Where next for the PZ Cussons share price?
PZ Cussons share price traded within a holding pattern across the past 5 months, capped on the upside by 260p and on the lower side by 240p.
The price is extending its break out of the pattern which started earlier this week, hitting a yearly low of 205p.
The RSI has moved well into oversold territory suggesting that we could see a period of consolidation or a move higher.
Immediate support beyond today’s low of 205p is at 196p the September low a break below here could open the door to 185p the August low.
On the upside, 220p horizontal support could provide some resistance as the price targets 240p the lower band of the holding pattern.
Entain considers takeover offer from DraftKings
Entain said it will ‘carefully consider’ the latest takeover offer from US outfit DraftKings but urged investors to take no action in the meantime.
A statement was released yesterday afternoon by Entain confirming it had been approached with an offer from DraftKings that would involve both cash and shares – but did not reveal any further details.
This morning, Entain confirmed DraftKings made an earlier approach that was worth 2,500p per share in cash and shares, valuing Entain at £14.6 billion, and said this was rejected.
The latest offer on the table is worth 2,800p per share comprised of 630p in cash and the balance to be paid in DraftKings shares. That values Entain at £16.4 billion. Importantly, it said the exchange ratio to be used for the stock-element of the deal was to be ‘fixed immediately prior to the first agreed public announcement’ – which should prevent any share price movements scuppering the deal.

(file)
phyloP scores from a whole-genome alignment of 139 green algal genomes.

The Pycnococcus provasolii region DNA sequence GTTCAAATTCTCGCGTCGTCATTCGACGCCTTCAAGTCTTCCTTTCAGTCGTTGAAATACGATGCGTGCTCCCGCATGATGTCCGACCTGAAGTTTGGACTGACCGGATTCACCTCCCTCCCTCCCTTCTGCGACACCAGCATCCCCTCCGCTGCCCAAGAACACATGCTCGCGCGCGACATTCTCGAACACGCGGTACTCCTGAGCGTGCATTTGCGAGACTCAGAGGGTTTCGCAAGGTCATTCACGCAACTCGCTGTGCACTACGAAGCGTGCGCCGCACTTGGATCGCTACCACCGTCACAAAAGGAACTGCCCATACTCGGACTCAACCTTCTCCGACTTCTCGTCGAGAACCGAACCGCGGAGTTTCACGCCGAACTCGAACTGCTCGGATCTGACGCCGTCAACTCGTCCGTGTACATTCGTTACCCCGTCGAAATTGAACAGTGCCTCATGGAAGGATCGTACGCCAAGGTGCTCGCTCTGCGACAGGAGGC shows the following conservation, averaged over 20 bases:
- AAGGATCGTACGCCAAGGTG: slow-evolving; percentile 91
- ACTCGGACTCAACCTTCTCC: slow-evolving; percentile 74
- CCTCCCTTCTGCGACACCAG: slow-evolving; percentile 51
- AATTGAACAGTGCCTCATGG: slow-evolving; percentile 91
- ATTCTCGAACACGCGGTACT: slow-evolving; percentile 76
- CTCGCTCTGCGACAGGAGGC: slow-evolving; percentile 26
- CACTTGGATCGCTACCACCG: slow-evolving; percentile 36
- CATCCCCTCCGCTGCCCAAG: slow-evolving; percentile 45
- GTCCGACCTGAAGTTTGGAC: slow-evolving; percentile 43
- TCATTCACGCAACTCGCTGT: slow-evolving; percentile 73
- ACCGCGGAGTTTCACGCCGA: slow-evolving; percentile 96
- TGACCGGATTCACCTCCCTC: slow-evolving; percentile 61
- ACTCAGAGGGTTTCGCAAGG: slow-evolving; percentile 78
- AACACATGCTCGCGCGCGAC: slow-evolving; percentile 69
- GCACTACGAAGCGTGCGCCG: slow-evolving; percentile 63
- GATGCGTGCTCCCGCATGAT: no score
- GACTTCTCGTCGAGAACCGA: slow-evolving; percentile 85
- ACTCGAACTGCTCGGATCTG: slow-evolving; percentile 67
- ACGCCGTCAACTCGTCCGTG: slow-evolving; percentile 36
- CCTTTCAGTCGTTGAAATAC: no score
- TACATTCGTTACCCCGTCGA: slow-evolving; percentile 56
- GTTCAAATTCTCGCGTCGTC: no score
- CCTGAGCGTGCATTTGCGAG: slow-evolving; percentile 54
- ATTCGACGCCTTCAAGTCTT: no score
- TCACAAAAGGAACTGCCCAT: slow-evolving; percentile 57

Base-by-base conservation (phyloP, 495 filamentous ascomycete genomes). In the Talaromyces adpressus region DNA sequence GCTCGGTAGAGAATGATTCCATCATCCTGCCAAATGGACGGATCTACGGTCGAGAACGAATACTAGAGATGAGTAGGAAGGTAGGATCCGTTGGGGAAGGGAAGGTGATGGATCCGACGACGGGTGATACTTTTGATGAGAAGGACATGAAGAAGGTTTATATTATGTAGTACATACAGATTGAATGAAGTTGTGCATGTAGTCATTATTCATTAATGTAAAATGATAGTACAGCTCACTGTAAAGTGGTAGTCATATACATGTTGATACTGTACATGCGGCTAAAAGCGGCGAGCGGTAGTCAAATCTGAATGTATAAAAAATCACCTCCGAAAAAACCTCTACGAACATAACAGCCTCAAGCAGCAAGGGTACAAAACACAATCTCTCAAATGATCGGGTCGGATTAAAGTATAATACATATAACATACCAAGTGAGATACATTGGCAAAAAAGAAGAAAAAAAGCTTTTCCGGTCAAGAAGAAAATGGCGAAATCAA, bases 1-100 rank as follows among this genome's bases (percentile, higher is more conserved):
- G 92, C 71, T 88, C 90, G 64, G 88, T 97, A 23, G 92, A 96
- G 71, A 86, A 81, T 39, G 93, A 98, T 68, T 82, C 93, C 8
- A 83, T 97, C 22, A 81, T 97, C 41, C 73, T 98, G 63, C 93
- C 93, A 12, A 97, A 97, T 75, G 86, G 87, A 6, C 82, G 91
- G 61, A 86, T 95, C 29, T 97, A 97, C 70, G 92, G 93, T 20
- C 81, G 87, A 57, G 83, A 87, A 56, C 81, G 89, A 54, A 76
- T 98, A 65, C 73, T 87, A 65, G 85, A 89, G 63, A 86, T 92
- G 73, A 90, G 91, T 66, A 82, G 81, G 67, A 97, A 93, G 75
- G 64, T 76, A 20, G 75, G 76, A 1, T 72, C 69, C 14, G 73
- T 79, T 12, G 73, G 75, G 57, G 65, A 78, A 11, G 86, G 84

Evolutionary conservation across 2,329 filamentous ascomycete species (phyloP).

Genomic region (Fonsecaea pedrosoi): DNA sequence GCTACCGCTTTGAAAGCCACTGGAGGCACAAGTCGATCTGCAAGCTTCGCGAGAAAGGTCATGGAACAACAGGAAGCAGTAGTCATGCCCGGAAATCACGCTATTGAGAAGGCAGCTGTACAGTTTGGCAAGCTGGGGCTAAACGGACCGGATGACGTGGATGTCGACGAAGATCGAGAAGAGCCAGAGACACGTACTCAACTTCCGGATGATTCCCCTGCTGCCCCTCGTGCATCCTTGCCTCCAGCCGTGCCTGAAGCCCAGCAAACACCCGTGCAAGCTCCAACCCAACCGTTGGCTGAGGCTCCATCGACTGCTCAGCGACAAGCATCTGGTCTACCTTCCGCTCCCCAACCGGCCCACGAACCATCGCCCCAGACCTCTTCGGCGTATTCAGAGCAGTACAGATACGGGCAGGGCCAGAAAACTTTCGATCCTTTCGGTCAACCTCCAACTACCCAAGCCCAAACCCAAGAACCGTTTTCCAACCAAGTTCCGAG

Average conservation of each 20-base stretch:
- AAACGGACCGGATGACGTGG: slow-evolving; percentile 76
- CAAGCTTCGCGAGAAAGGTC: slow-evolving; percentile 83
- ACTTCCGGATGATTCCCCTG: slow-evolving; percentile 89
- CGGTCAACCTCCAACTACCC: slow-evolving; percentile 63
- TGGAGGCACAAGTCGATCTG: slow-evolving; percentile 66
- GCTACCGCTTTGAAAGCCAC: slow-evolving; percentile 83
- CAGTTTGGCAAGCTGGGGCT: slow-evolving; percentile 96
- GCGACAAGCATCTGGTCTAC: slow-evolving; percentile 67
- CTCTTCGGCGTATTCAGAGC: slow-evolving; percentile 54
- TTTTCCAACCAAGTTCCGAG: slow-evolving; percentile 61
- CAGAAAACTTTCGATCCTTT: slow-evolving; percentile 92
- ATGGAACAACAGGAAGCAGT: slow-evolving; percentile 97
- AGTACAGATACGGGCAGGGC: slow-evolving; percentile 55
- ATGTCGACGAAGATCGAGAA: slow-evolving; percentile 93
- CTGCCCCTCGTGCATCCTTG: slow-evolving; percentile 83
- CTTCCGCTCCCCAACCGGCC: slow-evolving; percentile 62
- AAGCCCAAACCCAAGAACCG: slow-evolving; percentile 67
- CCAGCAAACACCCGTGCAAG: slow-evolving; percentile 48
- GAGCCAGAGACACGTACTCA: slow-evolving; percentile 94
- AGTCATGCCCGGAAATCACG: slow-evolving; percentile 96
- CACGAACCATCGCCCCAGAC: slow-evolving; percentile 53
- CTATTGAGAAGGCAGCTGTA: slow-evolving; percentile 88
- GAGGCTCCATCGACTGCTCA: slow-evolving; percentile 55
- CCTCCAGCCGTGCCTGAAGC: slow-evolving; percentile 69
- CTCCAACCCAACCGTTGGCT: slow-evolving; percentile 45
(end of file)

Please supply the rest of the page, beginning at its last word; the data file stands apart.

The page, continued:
Entain said it is considering the latest offer as it represents a 46.2% premium to its closing share price on Monday of 1922.3p.
Entain shares, which rocketed 18% yesterday when the initial news broke, were trading 7.2% higher this morning at 2432p – still some way below the offer price.
‘The board of Entain strongly believes in the future prospects of the company underpinned by its leading market positions, world class management team and industry-leading technology. The company has a strong track record of growth and runway for further significant growth as set out in the capital markets day on 12 August, with the potential for its total addressable market to grow by more than three times to $160 billion,’ said Entain.
‘The board of Entain will carefully consider the proposal and a further announcement will be made as and when appropriate. Shareholders are urged to take no action at this time,’ the company added.
Entain owns a sprawling empire of gambling brands. It is best known for owning bookmakers Ladbrokes and Coral and its online brands including bwin. It also owns a number of gaming brands like Gala Bingo, Foxy Bingo and Cheeky Bingo. It also followed other UK gambling outfits into the high-growth US market, where it has a 50:50 joint venture with BetMGM.
Flutter Entertainment settles long-running dispute in Kentucky
Meanwhile, fellow gambling stock Flutter Entertainment said it has reached a settlement with the Commonwealth of Kentucky.